Talk to me about songwriting...how does an idea birth and in what ways to you run with it to create a track?

We've kinda changed the technique a bit over the years as we live in different cities now. However usually one of us will have a riff or maybe a beat and then we just email it back and forth adding to it from our homes. Once we have a few demo's near completion we'll all try to get a house or rehearsal room somewhere and then try play the songs as a band and see where it takes us.

 

What is your mission when you take the stage. What do you want people to feel?

We want everyone to just lose all inhibitions and just have a fun wild night.  We try to make it feel like one big party where almost anything goes and hope that everyone leaves with smile and fun story to tell their friends.

 

I often love using humorous metaphors to describe artist and band's identity and sound. What is DZ's metaphor?

I guess its more of a moto, but we always say: "Set the bar low and you'll always surpass it."

 

suggested listening experience: rocking out on the weekends // party time central // outdoor summer hangs

listens: shred for summer // total meltdown // dollar chills // pollyanna // like people // blood on my leather // feeling good, feeling great // less out of sync

dzd // spotify // fb // twitter // sc // ig

interview stuff: GANG OF YOUTHS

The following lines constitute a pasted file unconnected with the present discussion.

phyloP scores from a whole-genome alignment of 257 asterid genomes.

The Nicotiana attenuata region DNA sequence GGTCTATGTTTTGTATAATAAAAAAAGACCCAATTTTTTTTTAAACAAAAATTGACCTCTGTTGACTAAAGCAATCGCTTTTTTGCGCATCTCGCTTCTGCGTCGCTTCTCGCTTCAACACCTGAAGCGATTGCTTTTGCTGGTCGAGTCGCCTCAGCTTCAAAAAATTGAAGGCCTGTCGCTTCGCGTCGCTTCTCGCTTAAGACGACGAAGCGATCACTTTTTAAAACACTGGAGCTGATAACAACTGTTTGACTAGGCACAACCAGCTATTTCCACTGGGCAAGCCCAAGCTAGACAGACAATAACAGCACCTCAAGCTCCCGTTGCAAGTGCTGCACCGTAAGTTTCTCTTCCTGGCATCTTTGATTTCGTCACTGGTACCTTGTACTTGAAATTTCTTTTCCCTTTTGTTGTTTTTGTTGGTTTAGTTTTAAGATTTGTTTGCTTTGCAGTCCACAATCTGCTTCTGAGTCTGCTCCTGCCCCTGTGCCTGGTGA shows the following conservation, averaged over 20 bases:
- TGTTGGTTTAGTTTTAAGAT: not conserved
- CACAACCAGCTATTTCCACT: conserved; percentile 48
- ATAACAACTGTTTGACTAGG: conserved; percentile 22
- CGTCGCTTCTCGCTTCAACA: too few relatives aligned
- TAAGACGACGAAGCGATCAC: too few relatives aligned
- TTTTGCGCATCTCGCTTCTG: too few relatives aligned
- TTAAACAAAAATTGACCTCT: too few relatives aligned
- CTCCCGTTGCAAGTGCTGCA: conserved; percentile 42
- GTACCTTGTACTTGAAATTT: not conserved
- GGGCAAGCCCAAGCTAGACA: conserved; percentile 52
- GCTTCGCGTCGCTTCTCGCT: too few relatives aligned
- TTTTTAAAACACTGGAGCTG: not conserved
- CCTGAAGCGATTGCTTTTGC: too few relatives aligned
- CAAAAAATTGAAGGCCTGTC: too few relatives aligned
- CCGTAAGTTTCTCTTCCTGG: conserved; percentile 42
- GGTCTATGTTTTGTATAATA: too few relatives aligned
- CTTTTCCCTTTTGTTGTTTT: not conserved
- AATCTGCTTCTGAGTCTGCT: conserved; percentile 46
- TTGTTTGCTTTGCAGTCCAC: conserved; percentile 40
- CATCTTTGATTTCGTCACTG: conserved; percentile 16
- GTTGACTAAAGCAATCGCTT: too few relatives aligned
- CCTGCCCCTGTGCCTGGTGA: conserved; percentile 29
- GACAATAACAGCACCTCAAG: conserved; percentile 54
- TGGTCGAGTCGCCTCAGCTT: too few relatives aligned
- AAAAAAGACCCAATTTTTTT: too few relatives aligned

playing schubas in chicago, june 5th // north american tour dates

reppin: sydney // mosy/sony records // 2012 - present

sounds like: (David’s words) A highly unorganized game of baseball where Bruce Springsteen gets stabbed in the head with a fork by Martin Heidegger.

gang of youths | photo cred: maclay heriot

gang of youths | photo cred: maclay heriot

next album drop: “go farther in lightness” (august 18th 2017)

featuring: max // jung // david // joji // donnie

All music is special in some shape, way or form and part of that beauty is how that differs from person to person, band to band and genre to genre. One thing hold true at the core of that all: it makes you feel something. Happy or sad, good or bad, love or hate, music allows us to expand our emotions; go to a place of reflection or simply put a smile on our face when it is most needed. That moment when music relates to back to life unfolds has a feeling that in my mind is unmatched. Gang Of Youths does all those things for me. Over the span of one of their 6 minute songs I can get those feels, reflect back to certain moments in my life as well as dream of the future.

 Hailing from Sydney and currently residing in London, they have never stopped melting faces since their debut, The Positions, in 2013. The album opens with the 7+ minute “Vital Signs,” a slow and smooth build up that, like the title of the song, reaches out in search of your life line. As you move through such tracks as “Poison Drum,” “Radioface,” “Magnolia” and “Overpass,” you are told a different story, all of which move you up and down the bandwidth of emotion. Their follow up EP was Let Me Be Clear in 2016, which opens with the beautiful ballad that is “The Good Fight.” To me a song of almost giving up, but doing whatever you can to hang on. That brings us to the present moment as the boys embark on the US and are hitting some cities for the first time, including Chicago: june 5th @ schubas.